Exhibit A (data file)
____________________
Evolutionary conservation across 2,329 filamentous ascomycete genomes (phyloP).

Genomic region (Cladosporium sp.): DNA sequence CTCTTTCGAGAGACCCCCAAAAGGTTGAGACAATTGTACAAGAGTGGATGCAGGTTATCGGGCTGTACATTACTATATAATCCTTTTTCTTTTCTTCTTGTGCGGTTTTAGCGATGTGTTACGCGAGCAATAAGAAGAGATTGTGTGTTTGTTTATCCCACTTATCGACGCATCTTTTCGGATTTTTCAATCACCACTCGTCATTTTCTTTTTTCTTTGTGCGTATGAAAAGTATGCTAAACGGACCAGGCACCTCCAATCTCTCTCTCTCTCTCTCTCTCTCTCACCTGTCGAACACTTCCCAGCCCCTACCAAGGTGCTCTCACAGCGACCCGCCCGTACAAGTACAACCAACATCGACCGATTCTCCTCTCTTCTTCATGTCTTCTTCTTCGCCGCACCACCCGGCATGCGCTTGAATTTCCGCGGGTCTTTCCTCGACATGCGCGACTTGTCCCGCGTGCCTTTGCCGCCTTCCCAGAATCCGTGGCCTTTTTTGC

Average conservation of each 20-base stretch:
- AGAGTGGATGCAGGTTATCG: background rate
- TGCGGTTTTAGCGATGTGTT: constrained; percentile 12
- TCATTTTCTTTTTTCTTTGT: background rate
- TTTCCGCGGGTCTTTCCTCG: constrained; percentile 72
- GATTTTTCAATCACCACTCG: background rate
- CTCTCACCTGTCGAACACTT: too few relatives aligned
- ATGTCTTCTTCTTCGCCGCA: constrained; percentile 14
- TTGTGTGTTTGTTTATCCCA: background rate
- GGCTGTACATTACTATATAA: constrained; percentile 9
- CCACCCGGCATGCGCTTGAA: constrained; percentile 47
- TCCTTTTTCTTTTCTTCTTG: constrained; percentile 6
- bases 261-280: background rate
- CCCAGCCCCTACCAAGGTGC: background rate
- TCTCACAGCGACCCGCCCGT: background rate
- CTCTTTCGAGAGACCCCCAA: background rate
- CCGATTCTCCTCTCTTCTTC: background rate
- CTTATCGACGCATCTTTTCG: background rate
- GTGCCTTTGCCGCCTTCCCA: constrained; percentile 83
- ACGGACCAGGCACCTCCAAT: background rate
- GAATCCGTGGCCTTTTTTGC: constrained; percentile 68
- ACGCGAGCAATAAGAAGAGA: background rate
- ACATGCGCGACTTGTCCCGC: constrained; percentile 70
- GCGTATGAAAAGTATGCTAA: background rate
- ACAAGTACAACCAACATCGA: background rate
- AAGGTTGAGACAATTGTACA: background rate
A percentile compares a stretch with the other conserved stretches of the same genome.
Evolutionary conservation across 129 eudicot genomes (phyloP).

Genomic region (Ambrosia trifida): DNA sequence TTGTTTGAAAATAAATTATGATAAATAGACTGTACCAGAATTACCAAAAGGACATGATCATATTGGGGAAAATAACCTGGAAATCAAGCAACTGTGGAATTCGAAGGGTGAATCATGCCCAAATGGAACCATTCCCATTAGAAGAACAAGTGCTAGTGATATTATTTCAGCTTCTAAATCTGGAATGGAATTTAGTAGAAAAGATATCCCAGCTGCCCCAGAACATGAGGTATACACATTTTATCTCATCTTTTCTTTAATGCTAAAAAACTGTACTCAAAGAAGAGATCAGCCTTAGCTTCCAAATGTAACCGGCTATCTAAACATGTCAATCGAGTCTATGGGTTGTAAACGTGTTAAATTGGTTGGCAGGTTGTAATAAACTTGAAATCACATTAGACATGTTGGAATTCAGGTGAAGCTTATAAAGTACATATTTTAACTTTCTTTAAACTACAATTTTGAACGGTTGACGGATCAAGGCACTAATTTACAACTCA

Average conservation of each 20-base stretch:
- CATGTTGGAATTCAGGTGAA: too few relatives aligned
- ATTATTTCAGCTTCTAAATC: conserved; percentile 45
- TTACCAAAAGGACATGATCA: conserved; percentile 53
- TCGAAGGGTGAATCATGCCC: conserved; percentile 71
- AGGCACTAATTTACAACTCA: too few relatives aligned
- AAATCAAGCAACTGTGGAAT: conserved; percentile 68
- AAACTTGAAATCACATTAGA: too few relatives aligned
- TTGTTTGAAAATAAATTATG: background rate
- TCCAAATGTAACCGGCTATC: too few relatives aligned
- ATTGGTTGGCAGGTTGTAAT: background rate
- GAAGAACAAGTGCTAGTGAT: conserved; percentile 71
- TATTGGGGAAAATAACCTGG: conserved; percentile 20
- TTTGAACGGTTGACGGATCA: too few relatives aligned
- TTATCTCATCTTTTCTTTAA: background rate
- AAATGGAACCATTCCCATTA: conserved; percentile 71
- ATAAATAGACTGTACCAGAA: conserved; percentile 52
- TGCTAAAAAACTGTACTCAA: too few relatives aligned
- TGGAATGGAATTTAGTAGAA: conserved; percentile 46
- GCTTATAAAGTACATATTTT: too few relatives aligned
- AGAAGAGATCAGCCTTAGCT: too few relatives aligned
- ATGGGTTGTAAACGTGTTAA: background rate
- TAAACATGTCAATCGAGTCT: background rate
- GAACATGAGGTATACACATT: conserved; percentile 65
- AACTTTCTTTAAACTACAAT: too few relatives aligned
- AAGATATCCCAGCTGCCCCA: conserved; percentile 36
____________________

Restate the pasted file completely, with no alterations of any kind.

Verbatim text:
Evolutionary conservation across 2,329 filamentous ascomycete genomes (phyloP).

Genomic region (Cladosporium sp.): DNA sequence CTCTTTCGAGAGACCCCCAAAAGGTTGAGACAATTGTACAAGAGTGGATGCAGGTTATCGGGCTGTACATTACTATATAATCCTTTTTCTTTTCTTCTTGTGCGGTTTTAGCGATGTGTTACGCGAGCAATAAGAAGAGATTGTGTGTTTGTTTATCCCACTTATCGACGCATCTTTTCGGATTTTTCAATCACCACTCGTCATTTTCTTTTTTCTTTGTGCGTATGAAAAGTATGCTAAACGGACCAGGCACCTCCAATCTCTCTCTCTCTCTCTCTCTCTCTCACCTGTCGAACACTTCCCAGCCCCTACCAAGGTGCTCTCACAGCGACCCGCCCGTACAAGTACAACCAACATCGACCGATTCTCCTCTCTTCTTCATGTCTTCTTCTTCGCCGCACCACCCGGCATGCGCTTGAATTTCCGCGGGTCTTTCCTCGACATGCGCGACTTGTCCCGCGTGCCTTTGCCGCCTTCCCAGAATCCGTGGCCTTTTTTGC

Average conservation of each 20-base stretch:
- AGAGTGGATGCAGGTTATCG: background rate
- TGCGGTTTTAGCGATGTGTT: constrained; percentile 12
- TCATTTTCTTTTTTCTTTGT: background rate
- TTTCCGCGGGTCTTTCCTCG: constrained; percentile 72
- GATTTTTCAATCACCACTCG: background rate
- CTCTCACCTGTCGAACACTT: too few relatives aligned
- ATGTCTTCTTCTTCGCCGCA: constrained; percentile 14
- TTGTGTGTTTGTTTATCCCA: background rate
- GGCTGTACATTACTATATAA: constrained; percentile 9
- CCACCCGGCATGCGCTTGAA: constrained; percentile 47
- TCCTTTTTCTTTTCTTCTTG: constrained; percentile 6
- bases 261-280: background rate
- CCCAGCCCCTACCAAGGTGC: background rate
- TCTCACAGCGACCCGCCCGT: background rate
- CTCTTTCGAGAGACCCCCAA: background rate
- CCGATTCTCCTCTCTTCTTC: background rate
- CTTATCGACGCATCTTTTCG: background rate
- GTGCCTTTGCCGCCTTCCCA: constrained; percentile 83
- ACGGACCAGGCACCTCCAAT: background rate
- GAATCCGTGGCCTTTTTTGC: constrained; percentile 68
- ACGCGAGCAATAAGAAGAGA: background rate
- ACATGCGCGACTTGTCCCGC: constrained; percentile 70
- GCGTATGAAAAGTATGCTAA: background rate
- ACAAGTACAACCAACATCGA: background rate
- AAGGTTGAGACAATTGTACA: background rate
A percentile compares a stretch with the other conserved stretches of the same genome.
Evolutionary conservation across 129 eudicot genomes (phyloP).

Genomic region (Ambrosia trifida): DNA sequence TTGTTTGAAAATAAATTATGATAAATAGACTGTACCAGAATTACCAAAAGGACATGATCATATTGGGGAAAATAACCTGGAAATCAAGCAACTGTGGAATTCGAAGGGTGAATCATGCCCAAATGGAACCATTCCCATTAGAAGAACAAGTGCTAGTGATATTATTTCAGCTTCTAAATCTGGAATGGAATTTAGTAGAAAAGATATCCCAGCTGCCCCAGAACATGAGGTATACACATTTTATCTCATCTTTTCTTTAATGCTAAAAAACTGTACTCAAAGAAGAGATCAGCCTTAGCTTCCAAATGTAACCGGCTATCTAAACATGTCAATCGAGTCTATGGGTTGTAAACGTGTTAAATTGGTTGGCAGGTTGTAATAAACTTGAAATCACATTAGACATGTTGGAATTCAGGTGAAGCTTATAAAGTACATATTTTAACTTTCTTTAAACTACAATTTTGAACGGTTGACGGATCAAGGCACTAATTTACAACTCA

Average conservation of each 20-base stretch:
- CATGTTGGAATTCAGGTGAA: too few relatives aligned
- ATTATTTCAGCTTCTAAATC: conserved; percentile 45
- TTACCAAAAGGACATGATCA: conserved; percentile 53
- TCGAAGGGTGAATCATGCCC: conserved; percentile 71
- AGGCACTAATTTACAACTCA: too few relatives aligned
- AAATCAAGCAACTGTGGAAT: conserved; percentile 68
- AAACTTGAAATCACATTAGA: too few relatives aligned
- TTGTTTGAAAATAAATTATG: background rate
- TCCAAATGTAACCGGCTATC: too few relatives aligned
- ATTGGTTGGCAGGTTGTAAT: background rate
- GAAGAACAAGTGCTAGTGAT: conserved; percentile 71
- TATTGGGGAAAATAACCTGG: conserved; percentile 20
- TTTGAACGGTTGACGGATCA: too few relatives aligned
- TTATCTCATCTTTTCTTTAA: background rate
- AAATGGAACCATTCCCATTA: conserved; percentile 71
- ATAAATAGACTGTACCAGAA: conserved; percentile 52
- TGCTAAAAAACTGTACTCAA: too few relatives aligned
- TGGAATGGAATTTAGTAGAA: conserved; percentile 46
- GCTTATAAAGTACATATTTT: too few relatives aligned
- AGAAGAGATCAGCCTTAGCT: too few relatives aligned
- ATGGGTTGTAAACGTGTTAA: background rate
- TAAACATGTCAATCGAGTCT: background rate
- GAACATGAGGTATACACATT: conserved; percentile 65
- AACTTTCTTTAAACTACAAT: too few relatives aligned
- AAGATATCCCAGCTGCCCCA: conserved; percentile 36